The science of smoking


Nicotine is an insecticide. Certain plants, including tomatoes, manufacture it in their leaves to discourage bugs, which it kills by jamming the creatures’ nervous systems. It interferes with human nervous systems too and can be fatal in large doses. At lower levels, however, the effect is rather more enjoyable.

Nerve signals travel electrically but at junctions between nerve cells there are gaps, called synapses, which the signals have to jump across by converting into chemical form. These chemical messengers, called neurotransmitters, are released by the nerve cell on one side of the gap and dock on the other side with a receptor protein. Nicotine insinuates itself into this process by masquerading as a neurotransmitter called acetylcholine.

The signal passed on by the acetylcholine receptors in turn triggers the release of dopamine, another neurotransmitter, which goes on to stimulate nerve cells which seem to be involved in the sensation of pleasure.

So an influx of nicotine into the nervous system (something which a good gulp of tobacco smoke can introduce more efficiently than almost anything else) triggers a delicious rush of dopamine signals. But whereas acetylcholine is released promptly by its receptor protein and is then reabsorbed by the nerve-cell that released it, nicotine, like an ill-fitting key which jams in a lock, gets stuck, and prevents the receptor from working again for a while.

Nicotine thus has a more controlled effect than, for example, cocaine, which also works on the dopamine system but does so by preventing the re-absorption of dopamine. A cocaine high is the result of dopamine hanging around in the system, repeating its message of pleasure over and over again, whereas after the first buzz from a blast of nicotine, the stimulation declines gradually until the acetylcholine receptors switch on again.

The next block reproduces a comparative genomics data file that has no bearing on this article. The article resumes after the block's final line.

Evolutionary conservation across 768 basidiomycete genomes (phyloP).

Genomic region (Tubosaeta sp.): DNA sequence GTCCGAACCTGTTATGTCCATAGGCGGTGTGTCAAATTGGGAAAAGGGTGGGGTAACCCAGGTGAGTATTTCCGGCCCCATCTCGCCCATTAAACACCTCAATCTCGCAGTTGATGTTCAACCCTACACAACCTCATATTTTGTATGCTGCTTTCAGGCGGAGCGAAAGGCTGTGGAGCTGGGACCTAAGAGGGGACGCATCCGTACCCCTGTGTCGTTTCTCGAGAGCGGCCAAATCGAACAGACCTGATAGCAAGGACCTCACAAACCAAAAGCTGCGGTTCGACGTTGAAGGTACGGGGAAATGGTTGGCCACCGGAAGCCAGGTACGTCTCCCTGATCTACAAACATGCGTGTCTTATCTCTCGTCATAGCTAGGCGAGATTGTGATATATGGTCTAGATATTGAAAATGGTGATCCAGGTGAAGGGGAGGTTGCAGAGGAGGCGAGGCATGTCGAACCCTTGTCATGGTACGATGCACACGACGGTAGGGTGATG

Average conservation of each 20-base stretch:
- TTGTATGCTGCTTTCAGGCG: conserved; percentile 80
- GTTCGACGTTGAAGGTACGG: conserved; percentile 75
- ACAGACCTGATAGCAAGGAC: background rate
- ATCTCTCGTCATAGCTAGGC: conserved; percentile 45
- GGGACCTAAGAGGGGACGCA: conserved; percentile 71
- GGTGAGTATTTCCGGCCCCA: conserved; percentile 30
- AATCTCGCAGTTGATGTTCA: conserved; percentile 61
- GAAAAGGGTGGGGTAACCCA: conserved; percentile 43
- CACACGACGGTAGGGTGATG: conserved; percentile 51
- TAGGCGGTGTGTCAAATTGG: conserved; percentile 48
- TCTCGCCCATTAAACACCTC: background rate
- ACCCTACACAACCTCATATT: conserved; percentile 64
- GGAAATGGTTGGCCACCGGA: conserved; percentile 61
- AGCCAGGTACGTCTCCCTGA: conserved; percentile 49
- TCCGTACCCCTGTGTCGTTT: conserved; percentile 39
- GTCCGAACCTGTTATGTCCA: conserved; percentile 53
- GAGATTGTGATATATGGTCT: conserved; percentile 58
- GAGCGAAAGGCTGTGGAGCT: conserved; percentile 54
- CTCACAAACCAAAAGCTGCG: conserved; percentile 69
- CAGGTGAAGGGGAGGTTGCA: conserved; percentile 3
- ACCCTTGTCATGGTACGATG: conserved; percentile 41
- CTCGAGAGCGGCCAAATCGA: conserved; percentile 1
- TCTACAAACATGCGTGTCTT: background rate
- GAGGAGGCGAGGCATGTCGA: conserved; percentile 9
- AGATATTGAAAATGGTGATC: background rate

The short-term effects of nicotine in the body, including relaxation, alertness and improved concentration, are enjoyable enough to make many people want to experience them again. But the body also adapts to regular exposure in ways that provide a physical basis for nicotine’s addictiveness.

With cocaine the link between neurological changes and addiction is clear: cocaine-users lose dopamine receptors, so come to crave the way it amplifies pleasure signals. With nicotine things are more complicated. Regular exposure to nicotine seems to increase the number of acetylcholine receptors, as the body compensates for having them shut down temporarily, but scientists are still unsure exactly how this physical change relates to nicotine addiction. Research at Brookhaven National Laboratory in New York shows that for smokers the process is further complicated by the effect of other chemicals in smoke which reduce the body’s store of an enzyme which degrades dopamine.

Whatever the details of the mechanism of addiction - genetics may play a part too - many people have come to expect a steady input of nicotine into their systems. Nicotine itself, at least at the doses delivered by cigarettes, is relatively harmless. The trouble is that cigarettes also deliver other substances into the body - such as tar and carbon monoxide - which are dangerous. It is these that increase the risks of heart disease and lung cancer: smokers die an average of 6 1/2 years before comparable non-smokers.